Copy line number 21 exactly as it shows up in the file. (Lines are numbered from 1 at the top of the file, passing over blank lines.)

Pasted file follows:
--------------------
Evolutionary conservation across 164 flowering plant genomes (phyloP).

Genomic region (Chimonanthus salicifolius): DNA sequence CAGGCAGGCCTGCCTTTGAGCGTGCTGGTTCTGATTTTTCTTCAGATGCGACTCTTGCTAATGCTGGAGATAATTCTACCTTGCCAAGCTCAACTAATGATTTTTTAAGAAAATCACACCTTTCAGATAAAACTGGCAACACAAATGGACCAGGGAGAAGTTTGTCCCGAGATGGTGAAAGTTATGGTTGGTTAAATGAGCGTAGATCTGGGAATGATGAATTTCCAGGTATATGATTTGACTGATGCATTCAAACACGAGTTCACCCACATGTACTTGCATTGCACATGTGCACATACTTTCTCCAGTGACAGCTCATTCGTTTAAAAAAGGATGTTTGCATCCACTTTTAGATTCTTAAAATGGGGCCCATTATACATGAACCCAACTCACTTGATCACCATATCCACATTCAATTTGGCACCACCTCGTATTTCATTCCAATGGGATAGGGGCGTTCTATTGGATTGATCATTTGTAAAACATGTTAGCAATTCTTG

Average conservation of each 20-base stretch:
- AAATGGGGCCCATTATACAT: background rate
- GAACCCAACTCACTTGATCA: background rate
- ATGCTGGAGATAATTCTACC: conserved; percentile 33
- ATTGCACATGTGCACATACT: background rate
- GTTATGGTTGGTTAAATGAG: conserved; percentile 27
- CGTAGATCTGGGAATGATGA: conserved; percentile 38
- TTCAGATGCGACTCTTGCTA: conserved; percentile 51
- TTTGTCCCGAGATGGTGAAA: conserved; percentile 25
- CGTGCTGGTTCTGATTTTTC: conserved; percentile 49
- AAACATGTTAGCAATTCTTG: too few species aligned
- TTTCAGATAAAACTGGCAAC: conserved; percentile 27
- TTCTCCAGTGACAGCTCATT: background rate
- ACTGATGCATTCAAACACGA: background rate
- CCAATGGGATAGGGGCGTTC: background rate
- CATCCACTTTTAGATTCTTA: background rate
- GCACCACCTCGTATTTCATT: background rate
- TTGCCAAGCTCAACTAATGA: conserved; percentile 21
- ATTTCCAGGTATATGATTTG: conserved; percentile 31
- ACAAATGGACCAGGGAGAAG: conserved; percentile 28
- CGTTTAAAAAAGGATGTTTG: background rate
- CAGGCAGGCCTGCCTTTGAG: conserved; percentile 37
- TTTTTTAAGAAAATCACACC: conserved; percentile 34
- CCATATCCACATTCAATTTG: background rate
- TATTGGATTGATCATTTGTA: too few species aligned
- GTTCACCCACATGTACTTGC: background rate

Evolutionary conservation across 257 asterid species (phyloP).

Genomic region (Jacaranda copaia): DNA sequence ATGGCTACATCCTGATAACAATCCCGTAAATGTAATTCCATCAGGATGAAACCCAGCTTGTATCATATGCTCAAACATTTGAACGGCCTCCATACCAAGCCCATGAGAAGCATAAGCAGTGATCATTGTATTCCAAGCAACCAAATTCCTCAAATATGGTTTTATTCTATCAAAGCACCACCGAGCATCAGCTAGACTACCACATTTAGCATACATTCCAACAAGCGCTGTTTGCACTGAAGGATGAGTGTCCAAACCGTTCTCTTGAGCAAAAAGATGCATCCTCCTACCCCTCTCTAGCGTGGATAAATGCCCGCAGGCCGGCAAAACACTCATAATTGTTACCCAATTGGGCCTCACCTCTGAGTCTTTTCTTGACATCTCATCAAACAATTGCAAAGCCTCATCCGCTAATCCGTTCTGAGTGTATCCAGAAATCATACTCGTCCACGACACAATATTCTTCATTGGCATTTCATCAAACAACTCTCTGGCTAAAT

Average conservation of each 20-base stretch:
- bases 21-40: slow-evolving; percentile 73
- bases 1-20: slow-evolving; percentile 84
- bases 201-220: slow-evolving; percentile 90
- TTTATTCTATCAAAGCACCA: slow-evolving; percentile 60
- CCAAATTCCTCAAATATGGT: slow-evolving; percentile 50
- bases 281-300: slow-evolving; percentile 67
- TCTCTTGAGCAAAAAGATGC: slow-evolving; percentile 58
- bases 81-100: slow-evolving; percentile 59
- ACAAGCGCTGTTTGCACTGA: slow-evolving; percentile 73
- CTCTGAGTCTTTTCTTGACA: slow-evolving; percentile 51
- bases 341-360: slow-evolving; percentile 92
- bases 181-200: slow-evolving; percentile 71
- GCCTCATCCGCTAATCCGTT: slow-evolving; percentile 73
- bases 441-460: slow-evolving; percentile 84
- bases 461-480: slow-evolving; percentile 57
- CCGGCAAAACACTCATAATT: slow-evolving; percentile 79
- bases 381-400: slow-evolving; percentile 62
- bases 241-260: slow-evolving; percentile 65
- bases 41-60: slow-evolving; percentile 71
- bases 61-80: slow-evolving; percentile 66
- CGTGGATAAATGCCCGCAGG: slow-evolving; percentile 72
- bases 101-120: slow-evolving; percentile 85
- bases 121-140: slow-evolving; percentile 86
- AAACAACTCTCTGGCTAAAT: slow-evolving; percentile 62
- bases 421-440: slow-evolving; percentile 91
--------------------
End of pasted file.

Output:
- ATTTCCAGGTATATGATTTG: conserved; percentile 31